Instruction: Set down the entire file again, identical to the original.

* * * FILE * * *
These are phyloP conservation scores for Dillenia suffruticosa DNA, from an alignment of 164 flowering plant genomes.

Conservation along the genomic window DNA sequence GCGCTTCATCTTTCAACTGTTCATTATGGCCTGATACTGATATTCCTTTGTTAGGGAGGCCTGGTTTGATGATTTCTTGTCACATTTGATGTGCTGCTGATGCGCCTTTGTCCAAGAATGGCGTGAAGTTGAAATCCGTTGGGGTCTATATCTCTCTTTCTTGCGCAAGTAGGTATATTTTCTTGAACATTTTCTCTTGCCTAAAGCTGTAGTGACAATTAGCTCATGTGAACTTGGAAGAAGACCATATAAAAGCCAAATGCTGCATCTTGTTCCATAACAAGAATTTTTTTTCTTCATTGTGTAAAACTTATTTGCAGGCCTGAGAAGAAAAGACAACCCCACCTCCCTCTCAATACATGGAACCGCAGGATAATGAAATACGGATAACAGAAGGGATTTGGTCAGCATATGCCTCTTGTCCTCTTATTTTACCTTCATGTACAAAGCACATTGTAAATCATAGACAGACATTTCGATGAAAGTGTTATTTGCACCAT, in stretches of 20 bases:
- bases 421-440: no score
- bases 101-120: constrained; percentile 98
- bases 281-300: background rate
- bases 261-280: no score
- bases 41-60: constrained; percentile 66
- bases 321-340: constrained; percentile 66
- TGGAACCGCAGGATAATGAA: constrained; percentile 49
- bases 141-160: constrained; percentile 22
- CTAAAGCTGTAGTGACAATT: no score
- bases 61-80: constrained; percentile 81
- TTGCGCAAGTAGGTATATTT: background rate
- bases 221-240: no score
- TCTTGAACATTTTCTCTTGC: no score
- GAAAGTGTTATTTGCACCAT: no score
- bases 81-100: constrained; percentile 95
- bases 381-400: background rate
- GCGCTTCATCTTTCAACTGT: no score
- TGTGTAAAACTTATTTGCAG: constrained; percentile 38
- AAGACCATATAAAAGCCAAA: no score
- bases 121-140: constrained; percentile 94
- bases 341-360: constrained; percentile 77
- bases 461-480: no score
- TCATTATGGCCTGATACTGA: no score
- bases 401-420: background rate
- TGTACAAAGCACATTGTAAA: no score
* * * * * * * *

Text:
These are phyloP conservation scores for Dillenia suffruticosa DNA, from an alignment of 164 flowering plant genomes.

Conservation along the genomic window DNA sequence GCGCTTCATCTTTCAACTGTTCATTATGGCCTGATACTGATATTCCTTTGTTAGGGAGGCCTGGTTTGATGATTTCTTGTCACATTTGATGTGCTGCTGATGCGCCTTTGTCCAAGAATGGCGTGAAGTTGAAATCCGTTGGGGTCTATATCTCTCTTTCTTGCGCAAGTAGGTATATTTTCTTGAACATTTTCTCTTGCCTAAAGCTGTAGTGACAATTAGCTCATGTGAACTTGGAAGAAGACCATATAAAAGCCAAATGCTGCATCTTGTTCCATAACAAGAATTTTTTTTCTTCATTGTGTAAAACTTATTTGCAGGCCTGAGAAGAAAAGACAACCCCACCTCCCTCTCAATACATGGAACCGCAGGATAATGAAATACGGATAACAGAAGGGATTTGGTCAGCATATGCCTCTTGTCCTCTTATTTTACCTTCATGTACAAAGCACATTGTAAATCATAGACAGACATTTCGATGAAAGTGTTATTTGCACCAT, in stretches of 20 bases:
- bases 421-440: no score
- bases 101-120: constrained; percentile 98
- bases 281-300: background rate
- bases 261-280: no score
- bases 41-60: constrained; percentile 66
- bases 321-340: constrained; percentile 66
- TGGAACCGCAGGATAATGAA: constrained; percentile 49
- bases 141-160: constrained; percentile 22
- CTAAAGCTGTAGTGACAATT: no score
- bases 61-80: constrained; percentile 81
- TTGCGCAAGTAGGTATATTT: background rate
- bases 221-240: no score
- TCTTGAACATTTTCTCTTGC: no score
- GAAAGTGTTATTTGCACCAT: no score
- bases 81-100: constrained; percentile 95
- bases 381-400: background rate
- GCGCTTCATCTTTCAACTGT: no score
- TGTGTAAAACTTATTTGCAG: constrained; percentile 38
- AAGACCATATAAAAGCCAAA: no score
- bases 121-140: constrained; percentile 94
- bases 341-360: constrained; percentile 77
- bases 461-480: no score
- TCATTATGGCCTGATACTGA: no score
- bases 401-420: background rate
- TGTACAAAGCACATTGTAAA: no score